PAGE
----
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Vasil Shaikhraziev got acquainted with the construction of the Tatar cultural center in Ust-Kyakhta

In the village of Ust-Kyakhta, the Republic of Buryatia, a museum-estate of Tatar culture “Almagachlar” is under construction. Following a working visit to the Republic of Buryatia on March 4, 2021, the President of the Republic of Tatarstan Rustam Minnikhanov gave instructions to support the activities of the Regional National Cultural Autonomy of the Tatars of Buryatia. Deputy Prime Minister of the Republic of Tatarstan, Chairman of the National Council of the World Congress of Tatars Vasil Shaikhraziev got acquainted with the construction of this Tatar cultural center.

The goal of the project is the construction and launch of the museum-estate of Tatar culture “Almagachlar” in Ust-Kyakhta with the possibility of year-round use for acquaintance of the local population and tourists with the way of life, culture, national cuisine, the language of the Tatar people, as well as for holding cultural events for residents of Ust- Kyakhta.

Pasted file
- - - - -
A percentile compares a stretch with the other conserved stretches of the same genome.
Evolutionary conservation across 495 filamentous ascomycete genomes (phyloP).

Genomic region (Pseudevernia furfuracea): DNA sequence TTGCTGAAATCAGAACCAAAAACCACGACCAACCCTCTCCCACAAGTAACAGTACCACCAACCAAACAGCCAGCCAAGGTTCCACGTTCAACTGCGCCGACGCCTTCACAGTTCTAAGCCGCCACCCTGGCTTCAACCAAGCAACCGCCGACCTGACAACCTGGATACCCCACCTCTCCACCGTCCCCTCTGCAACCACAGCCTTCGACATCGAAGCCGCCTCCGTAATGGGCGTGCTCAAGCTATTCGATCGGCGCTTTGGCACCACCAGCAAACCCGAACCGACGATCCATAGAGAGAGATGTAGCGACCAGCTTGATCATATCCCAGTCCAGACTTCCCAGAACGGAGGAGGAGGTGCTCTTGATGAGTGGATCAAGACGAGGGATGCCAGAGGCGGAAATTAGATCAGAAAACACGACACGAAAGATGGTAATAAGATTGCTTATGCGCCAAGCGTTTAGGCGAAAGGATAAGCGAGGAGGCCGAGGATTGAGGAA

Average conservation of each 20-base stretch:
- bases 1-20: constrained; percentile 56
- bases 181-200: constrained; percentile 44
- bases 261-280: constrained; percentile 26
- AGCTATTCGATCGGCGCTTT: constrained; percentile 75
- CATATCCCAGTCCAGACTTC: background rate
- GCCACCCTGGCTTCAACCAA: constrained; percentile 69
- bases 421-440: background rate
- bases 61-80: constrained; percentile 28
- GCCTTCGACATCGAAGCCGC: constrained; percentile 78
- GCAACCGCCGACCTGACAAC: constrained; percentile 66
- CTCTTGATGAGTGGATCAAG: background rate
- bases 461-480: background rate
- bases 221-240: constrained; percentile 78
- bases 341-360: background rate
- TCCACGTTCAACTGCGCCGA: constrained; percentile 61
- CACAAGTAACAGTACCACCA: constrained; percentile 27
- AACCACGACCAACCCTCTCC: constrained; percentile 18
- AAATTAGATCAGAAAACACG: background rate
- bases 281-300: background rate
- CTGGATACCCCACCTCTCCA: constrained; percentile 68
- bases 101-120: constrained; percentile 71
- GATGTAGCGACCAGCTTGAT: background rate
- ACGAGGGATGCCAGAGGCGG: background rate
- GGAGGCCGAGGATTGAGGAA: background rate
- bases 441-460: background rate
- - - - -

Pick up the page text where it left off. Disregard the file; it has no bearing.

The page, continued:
In 1952, in the small village of Ust-Kyakhta, located on the border with
Migrants-Tatars arrived from Mongolia, from Tataria. They brought with them vegetable seeds, apple seedlings (almagachlar) and planted a beautiful apple orchard in the village. Then the beautiful Sadovaya Street appeared in the village. The Tatars recall that “their new life began then in the hospitable and sunny Buryatia, which fed the Tatars their fill of bread”. For this they are grateful to the local residents. All the children of the settlers of the 40s and 50s say that the best people on earth live in their international village. 2022 marks the 70th anniversary of the resettlement of the Volga Tatars from the Tatar Autonomous Soviet Socialist Republic to the village of Ust-Kyakhta in the Buryat Autonomous Soviet Socialist Republic. In the border Ust-Kyakhta, Russians, Buryats and Tatars have been friends since childhood, and guests are greeted in Russian with bread and salt, in Buryat milk, in Tatar with chak-chak. More than 100 Tatar families live in the village, there are many mixed marriages, where they have long spoken mainly in Russian.

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